HIV/Aids patients and widows in Nyatike Sub County have benefitted from a donation of equipment from USAID to assist them initiate income-generating enterprises.
USAID South Nyanza Representative Mr John Olang’o, noted that they had partnered with Blue Cross, a Kenyan NGO under the Nuru ya Moto Project with the aim of empowering vulnerable affected and infected HIV orphaned children and widows.
Some 11 sewing machines, five ecofriendly jikos, and 20 fish/chips frying pans were issued to 30 beneficiaries while 40 beneficiaries also received grafted seedlings that will help boost the nutrition of both infected and affected HIV patients. Olang’o added that the seedlings will help HIV patients cut costs on expenses incurred in the purchase of fruits.
The official said that the Nuru ya Moto Project will be implemented in the next five years with a total budget of 21 million in the three sub-counties of Nyatike, Suna East and West. The project will be supporting 10,507 vulnerable children that are affected and infected with HIV from a household of 4,721.
Olango also lauded families who decided to house HIV orphans saying that the initiative will help curb child labour and forced marriages through the provision of basic necessities and catering for their education.
“We are only giving out relevant equipment as per the needs of the beneficiaries based on the social-economic status to ensure that they full benefit from them,” noted Olang’o.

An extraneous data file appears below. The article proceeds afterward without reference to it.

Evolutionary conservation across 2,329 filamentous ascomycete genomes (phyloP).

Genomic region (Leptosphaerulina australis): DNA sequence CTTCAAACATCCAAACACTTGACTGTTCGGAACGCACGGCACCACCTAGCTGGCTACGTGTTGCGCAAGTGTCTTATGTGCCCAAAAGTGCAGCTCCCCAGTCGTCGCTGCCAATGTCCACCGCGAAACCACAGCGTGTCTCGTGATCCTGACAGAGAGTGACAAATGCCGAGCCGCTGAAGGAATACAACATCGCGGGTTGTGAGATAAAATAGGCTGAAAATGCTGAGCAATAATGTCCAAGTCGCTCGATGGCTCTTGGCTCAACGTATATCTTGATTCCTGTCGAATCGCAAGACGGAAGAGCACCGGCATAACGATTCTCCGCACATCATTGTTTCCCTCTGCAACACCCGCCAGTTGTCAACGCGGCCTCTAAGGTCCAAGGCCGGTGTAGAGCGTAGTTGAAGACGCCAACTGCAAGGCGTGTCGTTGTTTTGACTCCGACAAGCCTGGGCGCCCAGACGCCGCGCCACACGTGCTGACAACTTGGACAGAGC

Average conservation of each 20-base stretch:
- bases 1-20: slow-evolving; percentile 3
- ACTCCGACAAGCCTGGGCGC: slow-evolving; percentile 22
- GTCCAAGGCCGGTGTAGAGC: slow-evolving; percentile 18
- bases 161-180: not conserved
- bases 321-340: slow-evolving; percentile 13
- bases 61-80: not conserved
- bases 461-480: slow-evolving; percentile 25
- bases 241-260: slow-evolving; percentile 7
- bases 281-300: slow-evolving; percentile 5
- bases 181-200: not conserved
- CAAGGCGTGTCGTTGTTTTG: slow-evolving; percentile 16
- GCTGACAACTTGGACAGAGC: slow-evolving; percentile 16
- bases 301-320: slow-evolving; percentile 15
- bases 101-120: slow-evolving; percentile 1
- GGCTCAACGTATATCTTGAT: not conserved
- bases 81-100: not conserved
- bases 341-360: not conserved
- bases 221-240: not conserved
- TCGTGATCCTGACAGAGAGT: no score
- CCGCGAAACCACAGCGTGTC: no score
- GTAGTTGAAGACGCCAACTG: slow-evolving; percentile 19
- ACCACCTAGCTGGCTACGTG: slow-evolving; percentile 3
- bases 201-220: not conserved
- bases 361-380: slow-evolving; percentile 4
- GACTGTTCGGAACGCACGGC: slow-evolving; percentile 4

He said 333 of the 4,721 households were living below a dollar and the only way to assist them was to ensure that the equipment donated served its rightful purpose to empower the beneficiaries economically.
The Executive Director of Blue Cross Community Mr Erick Omondi, said that the donation will assist the beneficiaries to have an alternative source of livelihood through economic activities.
He noted that the beneficiaries’ over dependency on support will drastically reduce because they will be able to generate their own income and become self-employed.
Omondi added that they will link the beneficiaries to markets and sacco groups to help the beneficiaries grow economically and expand their businesses.
“We want to reduce poverty levels in addition to achieving zero HIV infections among our people for the betterment of the Migori society,” said Omondi.
Mary Adhiambo, a widow and a mother of three stated that the sewing machine will help her educate her children while at the same time generate income to sustain and grow her business.
She thanked USAID staff for having the heart and will to give and support by uplifting widows and vulnerable orphans that were directly affected and infected by the HIV/Aids.
By Geoffrey Makokha